laziness doesn’t really exist

Why are people lazy? Actually, let me rephrase that. Why do people give up on their goals and settle for the minimum? “Lazy” is a term we hear over and over again, but what human genuinely desires to put in the least amount of effort? Theoretically, if we care, we will put in the effort.

That theory doesn’t always hold up though. There are plenty of situations where we do care and technically have the time but we still take the ‘lazy’ option. It’s terrifying to think about how often we become okay with the minimum. And we are okay with this minimum because it’s exhausting to go above and beyond.

This is a bit of a radical position, but I’m here to defend it: few to no people are actually lazy.

The main distinction between those who are determined and work hard versus those who slack off is that those who work hard have figured out how to handle their own emotions. Everyone has things they have to do that they don’t want to, and we also all have things that we care about. “Lazy” people, of course, have things they care about. It’s rarely a lack of desire and more of a lack of self-trust. To put yourself out there takes courage. It takes drive, and it’s risky. Doing the minimum feels safer.

Self-discipline and self-trust are emotional skills, and they take time to build up. One builds up self-discipline by doing things. Doing things takes commitment and being okay with failure. Self-trust is the same, it takes commitment to yourself and again, being okay with failure.

Whatever we do or don’t do is a result of how we feel. Sure, rationality is an important mediating factor, but we will find a way to justify our actions in some manner, no matter what route we take. Even if you are trying to go after the most ‘rational’ answer, you are beginning the search with an emotional basis and social context. We should research what we can, make sure we have the full picture of the situation, etc., but our emotions aren’t something to fear. Having emotions is what gives us the drive and purpose in our lives in the first place.

When it comes to laziness then, “Oh, go pull yourself together”, isn’t going to be useful advice for most people. Learning to trust yourself and follow through on the promises you make to yourself is a pretty massive undertaking. It requires confidence and acceptance of risk. It’s a big deal, especially for those who don’t have the highest self-esteem to begin with.

If you have difficulty being self-motivated and getting things done then, try to look within yourself. Forgive yourself. Be patient with yourself. Start with little things, and build up your own trust in yourself. Change is difficult but worth it.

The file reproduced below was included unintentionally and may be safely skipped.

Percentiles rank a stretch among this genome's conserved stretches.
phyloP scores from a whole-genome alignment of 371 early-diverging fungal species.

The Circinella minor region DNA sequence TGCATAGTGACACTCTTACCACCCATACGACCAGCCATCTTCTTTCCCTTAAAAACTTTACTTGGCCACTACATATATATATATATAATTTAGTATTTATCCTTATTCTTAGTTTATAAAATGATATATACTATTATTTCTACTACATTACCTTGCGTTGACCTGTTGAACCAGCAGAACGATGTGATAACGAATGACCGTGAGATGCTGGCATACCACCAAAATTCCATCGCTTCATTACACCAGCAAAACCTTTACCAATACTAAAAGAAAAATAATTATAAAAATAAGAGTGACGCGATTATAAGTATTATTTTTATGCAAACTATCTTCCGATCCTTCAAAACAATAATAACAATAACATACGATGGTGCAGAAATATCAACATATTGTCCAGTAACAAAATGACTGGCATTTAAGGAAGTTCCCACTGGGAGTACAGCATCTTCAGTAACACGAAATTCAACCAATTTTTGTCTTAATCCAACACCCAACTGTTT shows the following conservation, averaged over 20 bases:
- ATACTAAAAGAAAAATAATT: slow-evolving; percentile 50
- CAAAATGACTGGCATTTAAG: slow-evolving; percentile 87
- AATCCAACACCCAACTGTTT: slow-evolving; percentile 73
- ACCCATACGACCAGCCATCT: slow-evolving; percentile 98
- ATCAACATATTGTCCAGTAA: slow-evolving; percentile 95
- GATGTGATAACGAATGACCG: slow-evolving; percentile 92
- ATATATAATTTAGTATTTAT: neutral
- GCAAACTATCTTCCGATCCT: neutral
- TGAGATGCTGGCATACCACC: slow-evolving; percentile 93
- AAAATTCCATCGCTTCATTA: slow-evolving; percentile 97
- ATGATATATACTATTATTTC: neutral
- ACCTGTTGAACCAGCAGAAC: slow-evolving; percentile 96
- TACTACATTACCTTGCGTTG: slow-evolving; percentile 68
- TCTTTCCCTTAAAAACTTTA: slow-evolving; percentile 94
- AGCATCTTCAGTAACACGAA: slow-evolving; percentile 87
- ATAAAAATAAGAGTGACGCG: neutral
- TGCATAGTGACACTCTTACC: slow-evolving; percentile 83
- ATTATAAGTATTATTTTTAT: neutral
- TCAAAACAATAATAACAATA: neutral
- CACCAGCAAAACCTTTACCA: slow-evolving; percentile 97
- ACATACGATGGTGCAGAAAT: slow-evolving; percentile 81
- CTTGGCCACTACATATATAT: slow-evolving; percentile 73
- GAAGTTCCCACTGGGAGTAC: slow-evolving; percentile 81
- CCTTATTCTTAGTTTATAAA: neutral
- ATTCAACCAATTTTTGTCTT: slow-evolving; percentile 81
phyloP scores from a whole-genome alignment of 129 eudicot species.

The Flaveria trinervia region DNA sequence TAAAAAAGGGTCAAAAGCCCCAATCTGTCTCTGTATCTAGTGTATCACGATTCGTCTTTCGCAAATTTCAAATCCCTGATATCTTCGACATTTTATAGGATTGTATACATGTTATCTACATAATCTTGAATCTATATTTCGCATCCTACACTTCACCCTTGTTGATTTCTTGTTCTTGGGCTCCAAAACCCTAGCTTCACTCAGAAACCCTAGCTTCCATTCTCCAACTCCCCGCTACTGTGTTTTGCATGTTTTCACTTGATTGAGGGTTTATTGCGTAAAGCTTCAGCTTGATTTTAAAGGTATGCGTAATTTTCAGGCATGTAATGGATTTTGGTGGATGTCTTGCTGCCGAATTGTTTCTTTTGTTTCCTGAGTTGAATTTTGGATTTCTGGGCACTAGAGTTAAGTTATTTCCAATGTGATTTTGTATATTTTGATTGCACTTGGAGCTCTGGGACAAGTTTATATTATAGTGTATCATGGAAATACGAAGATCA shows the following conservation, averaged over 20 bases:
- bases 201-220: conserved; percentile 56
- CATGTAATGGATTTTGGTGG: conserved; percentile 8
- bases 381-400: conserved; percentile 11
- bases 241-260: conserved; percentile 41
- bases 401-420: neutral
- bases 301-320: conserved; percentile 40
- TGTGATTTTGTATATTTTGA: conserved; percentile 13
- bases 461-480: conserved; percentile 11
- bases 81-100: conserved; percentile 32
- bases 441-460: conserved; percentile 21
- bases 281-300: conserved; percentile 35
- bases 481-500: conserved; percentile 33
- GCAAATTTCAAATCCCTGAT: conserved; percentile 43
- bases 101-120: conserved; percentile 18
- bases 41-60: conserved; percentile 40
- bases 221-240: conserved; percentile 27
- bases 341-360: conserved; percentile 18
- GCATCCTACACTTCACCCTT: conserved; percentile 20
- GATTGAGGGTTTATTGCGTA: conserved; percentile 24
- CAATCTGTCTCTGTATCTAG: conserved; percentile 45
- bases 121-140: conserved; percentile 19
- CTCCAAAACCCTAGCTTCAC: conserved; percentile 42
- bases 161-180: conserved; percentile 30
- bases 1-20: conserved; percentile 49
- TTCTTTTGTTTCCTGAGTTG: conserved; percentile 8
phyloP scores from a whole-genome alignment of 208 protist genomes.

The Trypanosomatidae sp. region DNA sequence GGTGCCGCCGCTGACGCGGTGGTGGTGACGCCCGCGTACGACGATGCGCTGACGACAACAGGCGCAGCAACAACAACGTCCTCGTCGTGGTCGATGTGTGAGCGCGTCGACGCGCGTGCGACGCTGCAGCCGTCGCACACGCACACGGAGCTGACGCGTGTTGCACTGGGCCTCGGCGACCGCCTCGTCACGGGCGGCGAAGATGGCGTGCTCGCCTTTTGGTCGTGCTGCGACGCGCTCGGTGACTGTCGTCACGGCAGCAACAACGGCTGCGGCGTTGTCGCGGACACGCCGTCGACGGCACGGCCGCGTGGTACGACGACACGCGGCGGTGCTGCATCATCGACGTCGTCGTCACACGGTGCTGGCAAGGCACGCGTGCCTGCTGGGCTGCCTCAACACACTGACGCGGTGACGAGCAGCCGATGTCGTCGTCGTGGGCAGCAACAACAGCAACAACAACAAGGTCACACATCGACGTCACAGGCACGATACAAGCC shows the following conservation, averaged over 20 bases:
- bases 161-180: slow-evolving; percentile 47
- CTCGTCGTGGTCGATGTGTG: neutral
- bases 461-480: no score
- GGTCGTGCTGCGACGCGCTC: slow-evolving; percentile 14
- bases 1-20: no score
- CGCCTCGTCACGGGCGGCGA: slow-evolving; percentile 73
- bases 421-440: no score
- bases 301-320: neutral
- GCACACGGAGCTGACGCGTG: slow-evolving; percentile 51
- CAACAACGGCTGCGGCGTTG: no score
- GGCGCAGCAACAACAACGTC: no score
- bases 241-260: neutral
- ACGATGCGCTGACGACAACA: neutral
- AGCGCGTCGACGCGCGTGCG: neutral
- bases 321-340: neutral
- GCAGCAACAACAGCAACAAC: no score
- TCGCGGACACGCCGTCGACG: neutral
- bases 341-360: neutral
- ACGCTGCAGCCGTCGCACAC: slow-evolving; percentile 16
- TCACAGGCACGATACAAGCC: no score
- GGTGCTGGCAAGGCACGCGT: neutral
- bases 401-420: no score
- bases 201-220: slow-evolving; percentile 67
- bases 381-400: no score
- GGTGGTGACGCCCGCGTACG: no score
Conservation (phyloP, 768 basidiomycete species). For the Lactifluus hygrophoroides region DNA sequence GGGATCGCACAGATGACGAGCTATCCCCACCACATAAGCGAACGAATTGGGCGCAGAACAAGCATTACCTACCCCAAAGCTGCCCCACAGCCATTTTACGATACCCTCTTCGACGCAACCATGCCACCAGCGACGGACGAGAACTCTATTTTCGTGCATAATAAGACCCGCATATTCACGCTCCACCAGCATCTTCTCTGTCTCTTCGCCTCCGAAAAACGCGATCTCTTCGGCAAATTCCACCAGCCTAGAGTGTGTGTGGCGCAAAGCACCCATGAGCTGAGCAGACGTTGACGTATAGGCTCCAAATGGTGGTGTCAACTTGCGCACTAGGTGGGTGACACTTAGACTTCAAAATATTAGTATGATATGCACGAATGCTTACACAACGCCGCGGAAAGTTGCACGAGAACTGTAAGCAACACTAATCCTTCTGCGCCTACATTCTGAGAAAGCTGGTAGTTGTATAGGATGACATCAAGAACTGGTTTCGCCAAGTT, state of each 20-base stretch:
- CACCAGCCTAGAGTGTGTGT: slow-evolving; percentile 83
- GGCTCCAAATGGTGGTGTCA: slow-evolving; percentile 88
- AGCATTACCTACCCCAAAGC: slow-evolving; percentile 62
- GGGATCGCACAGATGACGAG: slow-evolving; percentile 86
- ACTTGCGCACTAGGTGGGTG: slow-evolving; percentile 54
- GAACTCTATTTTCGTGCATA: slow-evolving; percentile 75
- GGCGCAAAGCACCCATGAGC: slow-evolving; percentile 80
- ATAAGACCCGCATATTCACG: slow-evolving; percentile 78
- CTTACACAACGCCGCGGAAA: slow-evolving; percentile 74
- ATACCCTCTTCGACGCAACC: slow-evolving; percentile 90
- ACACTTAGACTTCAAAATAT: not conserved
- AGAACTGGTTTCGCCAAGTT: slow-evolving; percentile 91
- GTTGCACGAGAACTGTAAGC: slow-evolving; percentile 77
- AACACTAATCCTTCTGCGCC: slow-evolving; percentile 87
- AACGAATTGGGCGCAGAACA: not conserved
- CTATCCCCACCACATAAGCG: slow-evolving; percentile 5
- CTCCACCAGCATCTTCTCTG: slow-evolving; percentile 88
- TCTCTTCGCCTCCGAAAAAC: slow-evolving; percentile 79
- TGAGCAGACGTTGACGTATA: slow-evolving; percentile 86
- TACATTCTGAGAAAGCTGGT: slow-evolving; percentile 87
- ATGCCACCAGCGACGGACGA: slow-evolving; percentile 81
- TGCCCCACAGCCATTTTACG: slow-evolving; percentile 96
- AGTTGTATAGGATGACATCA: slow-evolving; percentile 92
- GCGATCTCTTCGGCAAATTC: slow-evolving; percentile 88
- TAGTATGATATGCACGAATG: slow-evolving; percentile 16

Photo creds: Enya Callibuso

delays and de-lazy

I apologize for the delay in posts, I had a draft that I forgot to publish two days ago. That in and of itself is a bit symbolic for how my head has been. I’m lucky enough to be so supported by a good circle of family and friends, but my mind has been struggling to focus. The issue is that I have a significant amount of work that I need to do.

So here is my advice on the topic: get back up. Even if you’re late responding to an email, respond. Even if you’re late to class, still show up. If you made mistakes, if you couldn’t get the things done you wanted to, jump back in. Do what you can.

“Do what you can”, is incredibly vague. I realize that. Some things we can physically do, but we really shouldn’t or we’ll screw ourselves over in the future. In the most technical semantic sense, you probably could kill someone (it’s what you can do), but that doesn’t mean you should.

When I mutter to myself, “Do what you can”, I’m referring to those specific tasks on my to-do list. Aim for accomplishing as much as the list as possible, and by the end of the day, try to be okay with the fact you only were able to accomplish half.

Some days we are more productive than others. I’m beginning to learn this, although the trick is learning how to be consistently on top of your productivity game.

Some of those tricks include sleeping well, eating well, and staying consistent with your schedule. You can live a fun, novel, and flexible life while still going to bed at 11pm and waking up at 7am. You can enjoy the deliciousness of a good meal while remaining relatively healthy.

Structure isn’t the enemy. When it comes to being free to live your life, there is a certain level of limitation that actually serves us. Limiting our intake of alcohol, decadent food, media, etc., are all ways that improve our ability to be happy and available to do many things.

The issue with structure is that it’s sometimes difficult to implement in our own lives. Sleeping in feels great, even if it ruins the rest of your day.

Furthermore, there are some mistakes we can’t avoid making. Sometimes you forget to publish your post, for example, and there comes a shame because you failed yourself. We wake up late. We miss important emails. The random errors of life will always complicate things.

But so what if it’s difficult? Everything is difficult. The choice is what kind of problems we face for the outcome we want. Again, if you miss the email, respond anyways. If you make a mistake, try to fix it. Misery is comfortable at times, so make yourself uncomfortable.